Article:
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BMC Public Health. 2012; 12: 98.
Published online Feb 3, 2012. doi:  10.1186/1471-2458-12-98
PMCID: PMC3331812
Blood pressure and associated factors in a North African adolescent population. a national cross-sectional study in Tunisia
Hajer Aounallah-Skhiri,corresponding author1,2 Jalila El Ati,3 Pierre Traissac,4 Habiba Ben Romdhane,1 Sabrina Eymard-Duvernay,4 Francis Delpeuch,4 Noureddine Achour,1 and Bernard Maire4
1National Institute of Public Health (INSP), 5-7 rue El-Khartoum, Tunis, Tunisie
2Doctoral School 393, Université Pierre et Marie Curie, Paris, France
3National Institute of Nutrition and Food Technology (INNTA), 11 rue Jebel Lakhdar, Tunis, Tunisia
4IRD (Institut de Recherche pour le Developpement), UMR 204 NUTRIPASS, IRD-UM2-UM1, 911 av. Agropolis, 34394 Montpellier, France
corresponding authorCorresponding author.
Hajer Aounallah-Skhiri: hajer.skhiri/at/rns.tn; Jalila El Ati: jalila.elati/at/yahoo.fr; Pierre Traissac: pierre.traissac/at/ird.fr; Habiba Ben Romdhane: habiba.benromdhane/at/rns.tn; Sabrina Eymard-Duvernay: Sabrina.Eymard-duvernay/at/ird.fr; Francis Delpeuch: francis.delpeuch/at/ird.fr; Noureddine Achour: noureddine.achour/at/rns.tn; Bernard Maire: bernard.maire/at/ird.fr
Received August 2, 2011; Accepted February 3, 2012.
Abstract
Background
In southern and eastern Mediterranean countries, changes in lifestyle and the increasing prevalence of excess weight in childhood are risk factors for high blood pressure (BP) during adolescence and adulthood. The aim of this study was to evaluate the BP status of Tunisian adolescents and to identify associated factors.
Methods
A cross-sectional study in 2005, based on a national, stratified, random cluster sample of 1294 boys and 1576 girls aged 15-19 surveyed in home visits. The socio-economic and behavioral characteristics of the adolescents were recorded. Overweight/obesity were assessed by Body Mass Index (BMI) from measured height and weight (WHO, 2007), abdominal obesity by waist circumference (WC). BP was measured twice during the same visit. Elevated BP was systolic (SBP) or diastolic blood pressure (DBP) ≥ 90th of the international reference or ≥ 120/80 mm Hg for 15-17 y., and SBP/DBP ≥ 120/80 mm Hg for 18-19 y.; hypertension was SBP/DBP ≥ 95th for 15-17 y. and ≥ 140/90 mm Hg for 18-19 y. Adjusted associations were assessed by logistic regression.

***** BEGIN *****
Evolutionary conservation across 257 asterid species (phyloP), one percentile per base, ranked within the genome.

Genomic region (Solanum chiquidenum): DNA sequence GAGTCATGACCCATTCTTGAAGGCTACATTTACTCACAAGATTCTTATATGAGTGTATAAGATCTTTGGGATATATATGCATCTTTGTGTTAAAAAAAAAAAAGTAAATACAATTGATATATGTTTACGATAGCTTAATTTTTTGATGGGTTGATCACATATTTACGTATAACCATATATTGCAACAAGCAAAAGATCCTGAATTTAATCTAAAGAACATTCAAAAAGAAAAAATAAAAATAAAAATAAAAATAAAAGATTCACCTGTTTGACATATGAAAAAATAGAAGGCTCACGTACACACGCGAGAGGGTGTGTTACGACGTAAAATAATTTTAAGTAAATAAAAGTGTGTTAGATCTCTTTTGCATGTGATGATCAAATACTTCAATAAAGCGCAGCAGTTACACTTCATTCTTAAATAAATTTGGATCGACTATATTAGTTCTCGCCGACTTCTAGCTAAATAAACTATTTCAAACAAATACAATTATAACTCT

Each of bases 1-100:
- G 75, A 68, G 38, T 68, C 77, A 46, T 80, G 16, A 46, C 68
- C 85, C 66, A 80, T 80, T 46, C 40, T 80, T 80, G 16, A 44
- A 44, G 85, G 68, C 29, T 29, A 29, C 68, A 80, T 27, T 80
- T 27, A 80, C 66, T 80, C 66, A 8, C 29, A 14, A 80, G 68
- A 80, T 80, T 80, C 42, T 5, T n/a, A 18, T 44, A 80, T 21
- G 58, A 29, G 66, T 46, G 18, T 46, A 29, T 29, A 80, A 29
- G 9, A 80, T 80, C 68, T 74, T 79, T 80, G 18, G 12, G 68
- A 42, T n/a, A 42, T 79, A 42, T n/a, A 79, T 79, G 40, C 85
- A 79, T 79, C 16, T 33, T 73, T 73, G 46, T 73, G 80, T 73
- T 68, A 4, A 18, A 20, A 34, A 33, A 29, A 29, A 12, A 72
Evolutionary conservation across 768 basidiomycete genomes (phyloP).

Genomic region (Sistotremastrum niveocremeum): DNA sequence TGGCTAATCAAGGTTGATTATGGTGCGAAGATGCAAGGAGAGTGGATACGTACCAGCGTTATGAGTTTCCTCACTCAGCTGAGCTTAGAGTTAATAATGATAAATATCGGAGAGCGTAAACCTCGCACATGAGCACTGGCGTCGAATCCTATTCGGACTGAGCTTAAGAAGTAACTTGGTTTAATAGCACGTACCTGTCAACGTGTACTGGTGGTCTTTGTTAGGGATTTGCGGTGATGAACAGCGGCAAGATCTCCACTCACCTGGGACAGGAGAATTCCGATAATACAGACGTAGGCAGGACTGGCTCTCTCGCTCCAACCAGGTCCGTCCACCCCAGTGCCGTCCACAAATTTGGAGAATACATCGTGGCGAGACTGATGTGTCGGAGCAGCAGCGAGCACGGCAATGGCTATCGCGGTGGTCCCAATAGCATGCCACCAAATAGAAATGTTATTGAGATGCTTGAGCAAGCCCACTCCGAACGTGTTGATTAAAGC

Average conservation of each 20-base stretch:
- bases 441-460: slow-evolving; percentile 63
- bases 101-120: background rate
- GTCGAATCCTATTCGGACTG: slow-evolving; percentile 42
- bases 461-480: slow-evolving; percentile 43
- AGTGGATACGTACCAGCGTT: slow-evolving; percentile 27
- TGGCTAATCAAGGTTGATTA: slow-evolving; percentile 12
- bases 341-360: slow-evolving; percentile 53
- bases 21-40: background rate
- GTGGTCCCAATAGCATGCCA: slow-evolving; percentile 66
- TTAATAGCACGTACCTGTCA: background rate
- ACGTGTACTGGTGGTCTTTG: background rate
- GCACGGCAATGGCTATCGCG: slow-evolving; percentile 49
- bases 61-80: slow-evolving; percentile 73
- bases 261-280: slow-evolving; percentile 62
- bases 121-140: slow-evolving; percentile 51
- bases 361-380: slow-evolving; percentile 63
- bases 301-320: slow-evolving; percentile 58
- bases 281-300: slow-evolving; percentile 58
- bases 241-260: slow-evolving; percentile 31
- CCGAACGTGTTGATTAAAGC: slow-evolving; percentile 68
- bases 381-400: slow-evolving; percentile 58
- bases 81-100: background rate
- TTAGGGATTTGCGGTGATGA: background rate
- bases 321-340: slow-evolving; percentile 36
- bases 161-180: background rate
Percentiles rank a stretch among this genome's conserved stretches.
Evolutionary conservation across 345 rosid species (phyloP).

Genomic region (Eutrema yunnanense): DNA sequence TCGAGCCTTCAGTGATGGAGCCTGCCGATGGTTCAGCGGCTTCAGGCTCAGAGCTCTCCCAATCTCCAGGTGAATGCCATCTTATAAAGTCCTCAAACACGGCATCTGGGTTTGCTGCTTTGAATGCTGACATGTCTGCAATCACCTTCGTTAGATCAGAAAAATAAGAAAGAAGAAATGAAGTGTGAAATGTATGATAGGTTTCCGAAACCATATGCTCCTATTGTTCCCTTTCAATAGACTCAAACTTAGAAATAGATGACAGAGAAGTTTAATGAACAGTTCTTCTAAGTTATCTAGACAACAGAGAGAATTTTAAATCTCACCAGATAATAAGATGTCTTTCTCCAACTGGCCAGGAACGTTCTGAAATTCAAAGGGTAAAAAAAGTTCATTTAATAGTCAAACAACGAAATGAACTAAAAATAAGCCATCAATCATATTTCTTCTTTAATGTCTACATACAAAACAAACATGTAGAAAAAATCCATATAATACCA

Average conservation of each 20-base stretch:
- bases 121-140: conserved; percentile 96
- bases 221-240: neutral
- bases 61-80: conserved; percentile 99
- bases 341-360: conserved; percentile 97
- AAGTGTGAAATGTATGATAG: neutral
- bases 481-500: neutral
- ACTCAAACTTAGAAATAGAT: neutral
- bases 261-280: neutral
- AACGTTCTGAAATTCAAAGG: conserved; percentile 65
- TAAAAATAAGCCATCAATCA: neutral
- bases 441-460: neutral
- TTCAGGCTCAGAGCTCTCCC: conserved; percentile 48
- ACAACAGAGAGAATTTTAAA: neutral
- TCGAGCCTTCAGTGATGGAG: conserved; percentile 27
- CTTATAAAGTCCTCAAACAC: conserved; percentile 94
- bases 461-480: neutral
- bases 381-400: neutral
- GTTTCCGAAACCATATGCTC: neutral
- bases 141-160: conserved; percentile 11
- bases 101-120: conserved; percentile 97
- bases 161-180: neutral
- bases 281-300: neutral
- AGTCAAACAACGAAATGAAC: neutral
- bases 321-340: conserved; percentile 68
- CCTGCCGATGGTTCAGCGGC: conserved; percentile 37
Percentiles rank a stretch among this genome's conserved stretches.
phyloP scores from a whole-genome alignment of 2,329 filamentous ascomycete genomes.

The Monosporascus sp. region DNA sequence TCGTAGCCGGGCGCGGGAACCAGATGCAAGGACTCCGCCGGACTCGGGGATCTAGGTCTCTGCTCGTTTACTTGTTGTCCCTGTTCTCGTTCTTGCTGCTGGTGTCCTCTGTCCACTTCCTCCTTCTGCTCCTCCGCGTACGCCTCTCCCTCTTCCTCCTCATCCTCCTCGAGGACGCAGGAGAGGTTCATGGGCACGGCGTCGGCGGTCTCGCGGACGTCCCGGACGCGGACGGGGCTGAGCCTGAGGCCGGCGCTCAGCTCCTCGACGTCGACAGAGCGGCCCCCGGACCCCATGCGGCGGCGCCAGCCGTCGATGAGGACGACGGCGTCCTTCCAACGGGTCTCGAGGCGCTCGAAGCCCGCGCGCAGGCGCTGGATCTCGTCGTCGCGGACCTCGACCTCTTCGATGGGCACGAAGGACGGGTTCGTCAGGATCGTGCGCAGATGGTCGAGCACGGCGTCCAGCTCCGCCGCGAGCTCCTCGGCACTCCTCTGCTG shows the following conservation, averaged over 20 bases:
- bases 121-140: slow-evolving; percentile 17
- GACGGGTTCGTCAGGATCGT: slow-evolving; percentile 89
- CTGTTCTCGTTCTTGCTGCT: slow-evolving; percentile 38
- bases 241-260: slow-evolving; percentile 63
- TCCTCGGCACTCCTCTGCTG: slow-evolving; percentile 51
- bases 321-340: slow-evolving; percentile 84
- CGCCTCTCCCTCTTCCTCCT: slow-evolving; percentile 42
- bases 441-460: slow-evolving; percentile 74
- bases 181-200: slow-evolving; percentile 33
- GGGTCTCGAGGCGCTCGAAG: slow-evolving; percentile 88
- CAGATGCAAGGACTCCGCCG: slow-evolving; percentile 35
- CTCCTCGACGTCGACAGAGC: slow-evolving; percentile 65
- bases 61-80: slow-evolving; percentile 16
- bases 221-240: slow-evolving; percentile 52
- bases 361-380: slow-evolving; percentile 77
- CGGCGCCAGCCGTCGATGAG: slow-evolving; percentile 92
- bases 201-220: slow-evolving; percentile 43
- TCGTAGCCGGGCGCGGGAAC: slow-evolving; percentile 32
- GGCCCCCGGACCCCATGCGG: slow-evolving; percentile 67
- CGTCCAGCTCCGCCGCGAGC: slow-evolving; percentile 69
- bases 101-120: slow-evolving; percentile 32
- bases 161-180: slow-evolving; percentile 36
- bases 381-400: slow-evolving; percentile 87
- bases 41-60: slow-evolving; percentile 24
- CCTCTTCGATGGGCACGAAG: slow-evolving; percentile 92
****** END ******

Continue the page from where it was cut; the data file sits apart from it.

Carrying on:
Results
The prevalence of elevated BP was 35.1%[32.9-37.4]: higher among boys (46.1% vs. 33.3%; P < 0.0001); 4.7%[3.8-5.9] of adolescents had hypertension. Associations adjusted for all covariates showed independent relationships with BMI and WC: - obesity vs. no excess weight increased elevated BP (boys OR = 2.1[1.0-4.2], girls OR = 2.3[1.3-3.9]) and hypertension (boys OR = 3.5[1.4-8.9], girls OR = 5.4[2.2-13.4]), - abdominal obesity (WC) was also associated with elevated BP in both genders (for boys: 2nd vs. 1st tertile OR = 1.7[1.3-2.3], 3rd vs.1st tertile OR = 2.8[1.9-4.2]; for girls: 2nd vs. 1st tertile OR = 1.6[1.2-2.1], 3rd vs.1st tertile OR = 2.1[1.5-3.0]) but only among boys for hypertension. Associations with other covariates were weaker: for boys, hypertension increased somewhat with sedentary lifestyle, while elevated BP was slightly more prevalent among urban girls and those not attending school.
Conclusion
Within the limits of BP measurement on one visit only, these results suggest that Tunisian adolescents of both genders are likely not spared from early elevated BP. Though further assessment is likely needed, the strong association with overweight/obesity observed suggests that interventions aimed at changing lifestyles to reduce this main risk factor may also be appropriate for the prevention of elevated BP.
Keywords: Adolescent, Blood pressure, Tunisia, Prevalence, Risk factors
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